- Free Agency
At this point, Pete Costanza can rattle off the names of his injured players the same way that a father does with his kids.
“They started compiling one after the other: KJ, DaVaris, Marken, Reggie,” Costanza said on Saturday, with the Calgary Stampeders’ final walkthrough of the season in the books.
The Stamps can add Markeith Ambles to that list, after the first-year Stampeder was stepped on during Friday’s practice and won’t be able to play in Sunday’s 106th Grey Cup presented by Shaw.
Bakari Grant will fill in for Ambles and the storyline that the team wished would have ended before it started in September with Kamar Jorden’s season-ending injury stretches out as far as it possibly can this season.
Still, the Stamps are playing in their third consecutive Grey Cup, even if they’re at the point where the players that filled in for the earliest injuries are now out.
“I looked at (O-line coach) Pat DelMonaco and I said, ‘I’ll never joke around and tease you about when you had all the O-line injuries (in 2016) again’. It was tough, but all the credit goes to the guys. Truthfully, I just try to get them ready and they’re the ones that put in all the hard work.”
In his 11 years as the Stamps’ receivers coach, Costanza admits he hasn’t had a year like this one. From Jorden, the injuries snowballed. DaVaris Daniels broke his collarbone; Marken Michel broke something in his shoulder blade; Reggie Begelton broke his arm. Daniels is back on the roster this week, but Ambles is out and national receiver Juwan Brescacin had a light week due to a lingering groin injury.
“Our receiving corps, we just have to get to 2019 because it seems like if you’re a receiver you don’t want to be part of our group. You’re going to get hurt,” Stamps head coach Dave Dickenson said. “We’re getting better but I think Bres needed that extra time and luckily we could give it another week.”
“Every season brings its own challenges and this one definitely has had the most challenges for me as far as injuries to the group,” Costanza said.
“It’s been a challenge but the guys have handled it like pros, they really have. They’ve done a nice job sticking together, pulling together, helping each other out and communicating (to get) on the same page.”
John Hufnagel went and got some skilled replacements to deal with some of the season-ending injuries, inking Chris Matthews and former Stamp Bakari Grant. Costanza treated them like the rest of his group, offering up his time and input, whenever they felt they needed it.
“I just tell them, ‘If you need extra work, I’m there for the extra work. Whatever you’ve got to do I’m here,’” he said.
“I tell them, ‘I get paid by the Stamps. I work for you’. They ask me for the extra stuff, they ask for the notes and the work and that’s kind of how we go about our business, getting on the same page.”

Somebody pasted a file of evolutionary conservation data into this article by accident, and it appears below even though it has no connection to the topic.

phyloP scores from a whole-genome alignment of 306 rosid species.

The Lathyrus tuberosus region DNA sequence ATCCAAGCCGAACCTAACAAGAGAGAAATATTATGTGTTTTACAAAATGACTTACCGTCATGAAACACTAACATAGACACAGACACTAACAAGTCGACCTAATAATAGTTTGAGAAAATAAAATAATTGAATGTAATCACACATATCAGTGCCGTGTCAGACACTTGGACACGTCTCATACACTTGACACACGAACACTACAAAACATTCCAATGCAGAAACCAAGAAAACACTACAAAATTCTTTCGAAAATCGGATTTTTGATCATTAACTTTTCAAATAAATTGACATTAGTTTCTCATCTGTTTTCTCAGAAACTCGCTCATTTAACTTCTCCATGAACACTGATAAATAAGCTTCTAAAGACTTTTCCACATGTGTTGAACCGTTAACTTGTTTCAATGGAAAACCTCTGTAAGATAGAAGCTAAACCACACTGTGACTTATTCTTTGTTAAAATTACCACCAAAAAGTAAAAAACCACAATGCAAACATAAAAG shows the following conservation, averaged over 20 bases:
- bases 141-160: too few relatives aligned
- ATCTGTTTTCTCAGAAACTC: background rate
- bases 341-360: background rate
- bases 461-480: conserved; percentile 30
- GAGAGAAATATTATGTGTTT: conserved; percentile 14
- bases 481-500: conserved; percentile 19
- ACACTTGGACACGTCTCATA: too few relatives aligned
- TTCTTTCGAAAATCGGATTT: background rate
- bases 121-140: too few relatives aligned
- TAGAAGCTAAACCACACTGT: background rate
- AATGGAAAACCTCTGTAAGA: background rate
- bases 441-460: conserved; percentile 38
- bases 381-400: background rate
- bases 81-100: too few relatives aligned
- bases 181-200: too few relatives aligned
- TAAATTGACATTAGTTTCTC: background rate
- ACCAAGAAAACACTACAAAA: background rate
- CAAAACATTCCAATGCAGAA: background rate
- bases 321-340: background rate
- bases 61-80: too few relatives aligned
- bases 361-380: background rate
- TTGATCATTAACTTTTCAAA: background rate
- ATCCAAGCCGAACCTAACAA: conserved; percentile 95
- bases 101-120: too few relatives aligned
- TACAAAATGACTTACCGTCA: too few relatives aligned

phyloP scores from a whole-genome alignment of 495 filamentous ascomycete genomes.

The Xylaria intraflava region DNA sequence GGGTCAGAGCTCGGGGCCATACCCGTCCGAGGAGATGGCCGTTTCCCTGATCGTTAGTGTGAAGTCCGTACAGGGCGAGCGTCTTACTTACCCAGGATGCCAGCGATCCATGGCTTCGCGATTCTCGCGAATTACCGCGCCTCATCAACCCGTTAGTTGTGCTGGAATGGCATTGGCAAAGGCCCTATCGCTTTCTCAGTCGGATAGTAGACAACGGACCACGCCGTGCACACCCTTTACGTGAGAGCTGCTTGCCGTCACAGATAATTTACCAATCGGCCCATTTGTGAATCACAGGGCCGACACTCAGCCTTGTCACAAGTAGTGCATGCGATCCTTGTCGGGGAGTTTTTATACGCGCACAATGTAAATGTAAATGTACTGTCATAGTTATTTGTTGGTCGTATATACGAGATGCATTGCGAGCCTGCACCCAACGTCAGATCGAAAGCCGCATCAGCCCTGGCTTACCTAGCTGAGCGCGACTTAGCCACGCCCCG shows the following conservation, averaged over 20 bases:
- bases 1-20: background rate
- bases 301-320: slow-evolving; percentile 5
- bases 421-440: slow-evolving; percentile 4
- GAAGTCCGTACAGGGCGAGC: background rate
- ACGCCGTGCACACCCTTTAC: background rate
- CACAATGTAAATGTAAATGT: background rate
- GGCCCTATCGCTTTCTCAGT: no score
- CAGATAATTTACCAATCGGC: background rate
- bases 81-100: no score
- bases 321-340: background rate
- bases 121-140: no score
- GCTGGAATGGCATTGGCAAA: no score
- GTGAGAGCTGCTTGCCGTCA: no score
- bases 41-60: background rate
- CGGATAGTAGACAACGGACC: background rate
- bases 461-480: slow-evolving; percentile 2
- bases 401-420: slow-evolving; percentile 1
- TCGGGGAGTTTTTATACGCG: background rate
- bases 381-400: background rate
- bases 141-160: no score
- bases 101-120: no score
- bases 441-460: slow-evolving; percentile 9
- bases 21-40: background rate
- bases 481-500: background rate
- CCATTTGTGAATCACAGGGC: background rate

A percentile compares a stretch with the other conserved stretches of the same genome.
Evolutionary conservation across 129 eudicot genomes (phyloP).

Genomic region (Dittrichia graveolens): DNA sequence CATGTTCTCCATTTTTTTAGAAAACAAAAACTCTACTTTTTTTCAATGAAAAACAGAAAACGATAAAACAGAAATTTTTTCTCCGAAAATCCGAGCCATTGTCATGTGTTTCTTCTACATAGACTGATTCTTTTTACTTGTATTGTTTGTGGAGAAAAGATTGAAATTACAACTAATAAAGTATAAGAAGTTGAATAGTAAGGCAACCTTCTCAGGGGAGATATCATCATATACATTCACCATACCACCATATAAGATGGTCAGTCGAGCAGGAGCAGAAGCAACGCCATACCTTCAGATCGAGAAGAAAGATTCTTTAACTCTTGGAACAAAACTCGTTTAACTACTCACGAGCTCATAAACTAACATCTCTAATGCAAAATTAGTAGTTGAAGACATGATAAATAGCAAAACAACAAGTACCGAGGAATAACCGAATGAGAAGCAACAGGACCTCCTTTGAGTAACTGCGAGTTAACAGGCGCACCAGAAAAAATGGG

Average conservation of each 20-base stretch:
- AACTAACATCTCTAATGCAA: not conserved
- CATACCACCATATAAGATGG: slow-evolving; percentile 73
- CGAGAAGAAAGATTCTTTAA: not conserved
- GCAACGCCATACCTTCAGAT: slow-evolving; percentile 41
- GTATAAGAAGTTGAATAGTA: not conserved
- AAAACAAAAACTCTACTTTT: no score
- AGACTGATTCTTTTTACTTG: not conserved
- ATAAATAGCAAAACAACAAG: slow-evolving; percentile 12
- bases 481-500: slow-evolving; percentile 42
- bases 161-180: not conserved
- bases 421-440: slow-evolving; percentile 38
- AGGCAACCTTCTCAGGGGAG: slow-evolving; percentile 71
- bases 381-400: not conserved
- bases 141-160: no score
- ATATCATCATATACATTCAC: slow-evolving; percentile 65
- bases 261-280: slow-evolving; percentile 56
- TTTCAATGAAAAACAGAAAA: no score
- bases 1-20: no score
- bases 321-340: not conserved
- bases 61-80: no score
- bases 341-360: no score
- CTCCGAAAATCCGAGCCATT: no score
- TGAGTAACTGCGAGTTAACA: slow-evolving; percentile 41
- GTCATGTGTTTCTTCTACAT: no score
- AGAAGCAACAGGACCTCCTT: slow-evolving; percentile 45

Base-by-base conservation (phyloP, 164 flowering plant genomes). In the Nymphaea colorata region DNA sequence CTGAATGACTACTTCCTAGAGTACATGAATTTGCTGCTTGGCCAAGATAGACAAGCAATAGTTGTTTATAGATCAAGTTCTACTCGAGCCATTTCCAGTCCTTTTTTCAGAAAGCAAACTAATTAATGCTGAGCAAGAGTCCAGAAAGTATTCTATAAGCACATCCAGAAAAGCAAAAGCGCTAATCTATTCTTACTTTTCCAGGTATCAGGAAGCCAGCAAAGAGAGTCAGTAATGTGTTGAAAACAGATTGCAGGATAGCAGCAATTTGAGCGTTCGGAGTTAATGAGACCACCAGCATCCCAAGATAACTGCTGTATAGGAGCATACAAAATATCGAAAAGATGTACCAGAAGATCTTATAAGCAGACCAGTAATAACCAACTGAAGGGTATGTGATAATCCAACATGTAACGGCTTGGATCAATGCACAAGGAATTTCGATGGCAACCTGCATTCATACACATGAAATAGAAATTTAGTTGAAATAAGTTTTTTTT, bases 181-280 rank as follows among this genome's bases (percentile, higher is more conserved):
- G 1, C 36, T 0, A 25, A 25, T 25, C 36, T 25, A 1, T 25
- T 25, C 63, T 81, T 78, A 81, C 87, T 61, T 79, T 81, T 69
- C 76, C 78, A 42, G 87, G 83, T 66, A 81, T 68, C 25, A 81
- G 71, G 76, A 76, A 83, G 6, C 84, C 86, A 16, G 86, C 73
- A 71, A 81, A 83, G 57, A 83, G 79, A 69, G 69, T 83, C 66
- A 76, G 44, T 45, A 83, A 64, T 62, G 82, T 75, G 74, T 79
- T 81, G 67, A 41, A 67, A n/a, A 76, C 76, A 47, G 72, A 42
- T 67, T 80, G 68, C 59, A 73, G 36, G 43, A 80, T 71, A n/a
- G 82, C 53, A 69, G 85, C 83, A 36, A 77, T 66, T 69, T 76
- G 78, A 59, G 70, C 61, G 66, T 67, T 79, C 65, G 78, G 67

Costanza admitted that the hardest part was the stuff he couldn’t control with the situation. The new (and new-ish) bodies on the field can have the playbook memorized and know every route they’re supposed to run. Drawing it up and executing it are two different things.
“That’s truthfully the hardest thing. That’s why you have training camp, to learn your plays, try to build chemistry with your quarterbacks,” he said.
“Quarterbacks know guys’ body language and how they’re breaking and what they’re running, so the chemistry was probably the hardest on Bo (Levi Mitchell), having so many new moving pieces in there.
“Bo did a great job. He handled it like a pro and kept working with them and telling them how he was seeing things. That was the biggest issue more so than knowing your route or your assignment, was building back that chemistry.”
In the first 11 games of the season, Mitchell had four games with over 300 yards passing and two over 400. In the final seven games of the season with receiver injuries piling up, he only cracked the 300-yard mark once. That was in Week 16 against Toronto (307 yards).
Mitchell started to show more chemistry with his receivers in the regular-season finale against BC and in a defensive battle of a Western Final against Winnipeg, found Eric Rogers for a trio of touchdowns, making the connections needed to push through in a tough game.
“I think you’ve seen over the last month as we’ve gotten better and better we’re starting to get that chemistry back and the guys are starting to play winning football,” Costanza said.
Whenever he gets to this stage, Costanza likes to take a minute on the field to take it all in. He gets to the stadium early and walks around the field. There’s a different smell in the air on Grey Cup Sunday, he says.
He won’t talk about the last two years. He brought that up after beating Winnipeg last week. He’s in the now and he wants his players there with him.
“I talked to them after we won the Western final and I said that it doesn’t matter what happened last year against Toronto. It doesn’t matter what happened against Ottawa (in 2016),” he said.
“We’re a different team, it’s a different year. There are different challenges in every football game. We’ve earned the right to come back here and compete for a championship against Ottawa. (We) just prep and it’s just another game, truthfully.
“It’s not anything bigger than that. It’s not a redemption game, it’s nothing more than playing a football game on Sunday for the right to hoist a trophy.”